In honour of Sexual Assault Awareness Month, here’s a letter to those that have experienced sexual assault. It is all the things I wish I could say to you over a hot cup of coffee in a quiet, undiscovered (but somehow accessible?) coffee shop.
I believe you. Every last word. You are not “crazy.” What happened to you is.
It’s not your fault Ever. If you’re a survivor of multiple assaults, not one of them has been your fault. I’m sorry that this has happened to you, no one deserves to go through that, and nothing you did could warrant sexual violence.
You are strong. So fucking strong. Even if you don’t feel strong. The fact that you are reading this, (er uh, sharing with me over fake coffee) makes you strong. Being sexually violated can be devastating, and completely debilitating. Just living through it makes you strong by default.
Your healing process is 100% yours. There is no proper timeframe for recovering from abuse. There is no limit to grief. If you are having trouble doing the things you used to do–are feeling depressed, angry, unfocused, cloudy, confused or indifferent, know that you are healing. You are refuelling. You are resilient–you’re a fucking butterfly-in-the-making, cocooning from violence, preparing to come out beautiful when ready. You will heal as you know best–how you do that (and who you allow to be part of your healing) is entirely up to you. My guess is that any way you do it, you’re doing what you need to to get by.
Flashbacks and anxiety are common. This is a frequent reality for people that have experienced violence. It’s your mind and body’s way of processing your assault(s), of helping you cope. You are not alone, many survivors have flashbacks, anxiety, and/or night-terrors related to their assault. Some techniques that might help you through these feelings include grounding, breathing exercises and calling a crisis line for support.
*This upcoming point is about power-and-control dynamics as they relate to violence. Some people who have experienced violence might find this overwhelming. If so, scroll down a point.*
Sexual assault isn’t about sex, it’s about power. You might feel confused about what’s happened–especially if you’ve been assaulted by a family member, boyfriend (or girlfriend) or spouse. And rightfully so–why would someone who loves you force themselves on you? Were they just extremely horny?
There is a prevalent belief that sexual assault is one person being sexually aroused by another person and then forcing themselves on that person. This is inaccurate: One person is sexually aroused by power, and then forces themselves on that person. Ergo, the person that has been assaulted has nothing to do with the assault,because it was not about them, or their sex appeal, it was about the assaulter’s plight for power.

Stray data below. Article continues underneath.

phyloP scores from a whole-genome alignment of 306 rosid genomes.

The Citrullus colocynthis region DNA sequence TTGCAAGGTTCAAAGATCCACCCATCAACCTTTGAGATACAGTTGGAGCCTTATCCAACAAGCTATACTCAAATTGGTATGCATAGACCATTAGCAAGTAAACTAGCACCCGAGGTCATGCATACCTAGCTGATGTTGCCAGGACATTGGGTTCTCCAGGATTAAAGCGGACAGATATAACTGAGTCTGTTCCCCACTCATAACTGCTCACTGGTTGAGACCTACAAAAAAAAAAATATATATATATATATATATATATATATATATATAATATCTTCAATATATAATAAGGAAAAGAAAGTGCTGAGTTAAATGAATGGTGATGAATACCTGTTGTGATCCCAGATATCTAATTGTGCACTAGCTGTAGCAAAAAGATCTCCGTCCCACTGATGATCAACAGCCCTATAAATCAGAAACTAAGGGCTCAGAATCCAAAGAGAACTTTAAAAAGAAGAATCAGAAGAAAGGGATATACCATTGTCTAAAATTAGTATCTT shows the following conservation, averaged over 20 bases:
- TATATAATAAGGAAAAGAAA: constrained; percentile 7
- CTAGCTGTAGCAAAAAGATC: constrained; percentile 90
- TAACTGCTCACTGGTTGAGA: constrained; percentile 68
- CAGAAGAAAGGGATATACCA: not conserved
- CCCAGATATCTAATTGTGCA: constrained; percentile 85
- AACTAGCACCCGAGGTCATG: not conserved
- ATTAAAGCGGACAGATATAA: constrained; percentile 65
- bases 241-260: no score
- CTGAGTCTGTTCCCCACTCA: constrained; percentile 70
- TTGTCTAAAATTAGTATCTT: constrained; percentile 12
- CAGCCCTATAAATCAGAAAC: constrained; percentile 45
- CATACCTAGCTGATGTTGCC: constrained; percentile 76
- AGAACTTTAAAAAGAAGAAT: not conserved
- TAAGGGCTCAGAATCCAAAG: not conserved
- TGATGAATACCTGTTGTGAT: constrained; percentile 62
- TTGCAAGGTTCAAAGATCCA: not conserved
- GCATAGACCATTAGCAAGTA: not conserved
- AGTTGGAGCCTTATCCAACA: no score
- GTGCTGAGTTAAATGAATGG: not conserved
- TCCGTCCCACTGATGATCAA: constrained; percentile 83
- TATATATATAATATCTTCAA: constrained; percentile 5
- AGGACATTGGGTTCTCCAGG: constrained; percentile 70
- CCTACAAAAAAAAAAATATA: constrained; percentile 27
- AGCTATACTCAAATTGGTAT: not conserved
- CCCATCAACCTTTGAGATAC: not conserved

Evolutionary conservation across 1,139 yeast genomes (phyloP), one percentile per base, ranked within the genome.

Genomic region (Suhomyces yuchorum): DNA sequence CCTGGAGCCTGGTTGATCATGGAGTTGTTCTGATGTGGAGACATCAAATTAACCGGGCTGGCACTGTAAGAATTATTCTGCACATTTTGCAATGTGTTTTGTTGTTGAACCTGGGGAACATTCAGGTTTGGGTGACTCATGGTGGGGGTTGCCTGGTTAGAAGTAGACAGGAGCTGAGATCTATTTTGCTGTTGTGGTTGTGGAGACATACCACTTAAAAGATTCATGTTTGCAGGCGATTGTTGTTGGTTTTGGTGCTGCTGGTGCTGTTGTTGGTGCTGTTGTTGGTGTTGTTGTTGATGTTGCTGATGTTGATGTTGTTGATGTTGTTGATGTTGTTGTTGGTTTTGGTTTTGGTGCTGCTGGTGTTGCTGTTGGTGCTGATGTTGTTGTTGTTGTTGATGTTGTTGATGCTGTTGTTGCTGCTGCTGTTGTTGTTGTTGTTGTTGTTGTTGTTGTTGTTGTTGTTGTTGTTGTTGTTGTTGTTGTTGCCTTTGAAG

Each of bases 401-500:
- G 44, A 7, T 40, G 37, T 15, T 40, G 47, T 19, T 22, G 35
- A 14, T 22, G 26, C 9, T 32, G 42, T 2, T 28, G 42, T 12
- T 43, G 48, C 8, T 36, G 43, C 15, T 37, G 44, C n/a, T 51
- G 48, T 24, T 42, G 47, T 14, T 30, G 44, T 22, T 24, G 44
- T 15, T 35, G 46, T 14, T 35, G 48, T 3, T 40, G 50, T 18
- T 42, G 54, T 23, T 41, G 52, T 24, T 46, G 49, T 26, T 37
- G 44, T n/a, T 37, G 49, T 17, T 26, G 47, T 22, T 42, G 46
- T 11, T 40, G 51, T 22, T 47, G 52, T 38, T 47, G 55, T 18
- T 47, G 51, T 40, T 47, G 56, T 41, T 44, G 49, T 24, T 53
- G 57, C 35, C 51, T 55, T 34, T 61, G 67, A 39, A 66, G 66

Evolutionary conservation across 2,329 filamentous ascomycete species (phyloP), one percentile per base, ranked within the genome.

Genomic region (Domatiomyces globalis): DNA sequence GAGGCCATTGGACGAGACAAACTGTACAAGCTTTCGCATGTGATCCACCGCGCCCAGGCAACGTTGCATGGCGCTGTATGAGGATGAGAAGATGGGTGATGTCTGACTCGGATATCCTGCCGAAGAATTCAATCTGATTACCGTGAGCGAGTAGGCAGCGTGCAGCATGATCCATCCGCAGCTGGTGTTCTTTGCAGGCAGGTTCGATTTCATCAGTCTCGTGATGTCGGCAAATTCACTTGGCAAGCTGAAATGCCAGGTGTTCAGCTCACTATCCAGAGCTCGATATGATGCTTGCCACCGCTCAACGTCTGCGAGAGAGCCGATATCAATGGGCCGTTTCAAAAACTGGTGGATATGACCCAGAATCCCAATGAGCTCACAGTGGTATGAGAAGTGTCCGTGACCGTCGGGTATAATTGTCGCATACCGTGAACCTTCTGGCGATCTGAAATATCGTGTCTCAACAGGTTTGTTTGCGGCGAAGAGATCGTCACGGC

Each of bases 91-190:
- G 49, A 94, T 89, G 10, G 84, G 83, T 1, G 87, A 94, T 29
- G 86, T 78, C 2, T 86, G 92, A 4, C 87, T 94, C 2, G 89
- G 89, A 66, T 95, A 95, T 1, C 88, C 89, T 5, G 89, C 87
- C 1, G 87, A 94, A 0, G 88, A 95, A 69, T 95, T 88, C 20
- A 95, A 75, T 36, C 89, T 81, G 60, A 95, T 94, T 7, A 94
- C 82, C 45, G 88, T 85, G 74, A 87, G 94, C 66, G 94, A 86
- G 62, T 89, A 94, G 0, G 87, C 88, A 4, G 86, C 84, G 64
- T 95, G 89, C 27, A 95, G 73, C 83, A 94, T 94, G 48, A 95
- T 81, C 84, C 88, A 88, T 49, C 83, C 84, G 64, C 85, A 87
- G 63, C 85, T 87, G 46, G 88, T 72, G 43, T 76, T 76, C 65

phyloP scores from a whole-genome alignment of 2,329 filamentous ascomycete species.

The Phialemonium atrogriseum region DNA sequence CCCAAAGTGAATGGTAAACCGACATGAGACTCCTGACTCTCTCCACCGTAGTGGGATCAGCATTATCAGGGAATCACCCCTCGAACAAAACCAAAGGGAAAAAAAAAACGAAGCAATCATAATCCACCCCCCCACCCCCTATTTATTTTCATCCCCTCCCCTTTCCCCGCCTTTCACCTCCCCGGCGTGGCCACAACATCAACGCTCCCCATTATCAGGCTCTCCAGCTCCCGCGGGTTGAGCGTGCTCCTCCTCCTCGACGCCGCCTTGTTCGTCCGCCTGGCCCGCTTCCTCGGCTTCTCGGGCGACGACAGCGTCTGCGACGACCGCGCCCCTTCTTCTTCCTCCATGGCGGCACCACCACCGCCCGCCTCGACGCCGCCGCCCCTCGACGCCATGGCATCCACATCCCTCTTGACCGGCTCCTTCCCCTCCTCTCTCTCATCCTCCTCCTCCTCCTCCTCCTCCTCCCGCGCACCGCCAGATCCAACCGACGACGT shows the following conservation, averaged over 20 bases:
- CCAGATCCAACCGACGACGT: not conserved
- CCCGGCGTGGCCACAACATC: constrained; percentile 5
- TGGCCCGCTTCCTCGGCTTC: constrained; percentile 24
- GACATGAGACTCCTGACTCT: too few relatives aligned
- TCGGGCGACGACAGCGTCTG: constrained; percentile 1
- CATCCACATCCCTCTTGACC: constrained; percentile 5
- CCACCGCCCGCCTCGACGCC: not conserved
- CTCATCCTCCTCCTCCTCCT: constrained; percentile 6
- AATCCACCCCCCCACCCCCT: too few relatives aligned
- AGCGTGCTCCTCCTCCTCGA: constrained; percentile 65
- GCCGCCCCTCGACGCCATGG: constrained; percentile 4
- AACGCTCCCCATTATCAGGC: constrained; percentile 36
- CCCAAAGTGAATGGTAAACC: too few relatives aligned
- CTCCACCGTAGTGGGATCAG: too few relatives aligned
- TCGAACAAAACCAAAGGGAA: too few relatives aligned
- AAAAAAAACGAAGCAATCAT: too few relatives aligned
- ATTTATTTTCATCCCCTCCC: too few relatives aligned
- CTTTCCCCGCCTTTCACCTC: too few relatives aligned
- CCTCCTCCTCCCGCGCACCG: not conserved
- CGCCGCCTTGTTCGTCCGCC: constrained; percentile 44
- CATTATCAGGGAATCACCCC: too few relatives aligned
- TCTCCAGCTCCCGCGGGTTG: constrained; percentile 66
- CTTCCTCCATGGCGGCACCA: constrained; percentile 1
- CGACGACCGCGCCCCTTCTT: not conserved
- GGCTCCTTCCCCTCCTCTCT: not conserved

So, your partner, or family member that has sexually assaulted you did not do so because it is how they express love. They did not do so because you were “looking all beautiful and batted your eyes” at them, or because they just “lost control” because they were so turned on. In fact the opposite is true: They did so because they found a way to gain control over you. This is not your fault. You did nothing to deserve this, nor are you the reason it happened. It happened because that person decided to force themselves on you, because they wanted power.
If you want it, there is support for people that have experienced violence Everyone deals with trauma differently, so you are the best judge of whether or not you want (or are ready/ in a safe enough place for) support.Support comes in different forms, from online forums or phone conversations, to individual counselling, advocacy, or group sessions. I’m in the Ottawa area, so all of my resources are specific to this region, but if you are ready, you can reach out, wherever you are. Calling your local community centre and specifying the type of help you want is a great place to start. If that seems overwhelming, you can try to put down what you’ve experienced on paper, or record yourself if that’s easier, or make art.
If you feel like talking, here’s a list of crisis lines in Ottawa: https://carleton.ca/health/emergencies-and-crisis/emergency-numbers/ ( and here is a list if you prefer to speak in French, or other languages).
And lastly, I wish you kindness and positive people in your journey of healing. I wish you hope. I wish you well-being. That’s what you deserve. ❤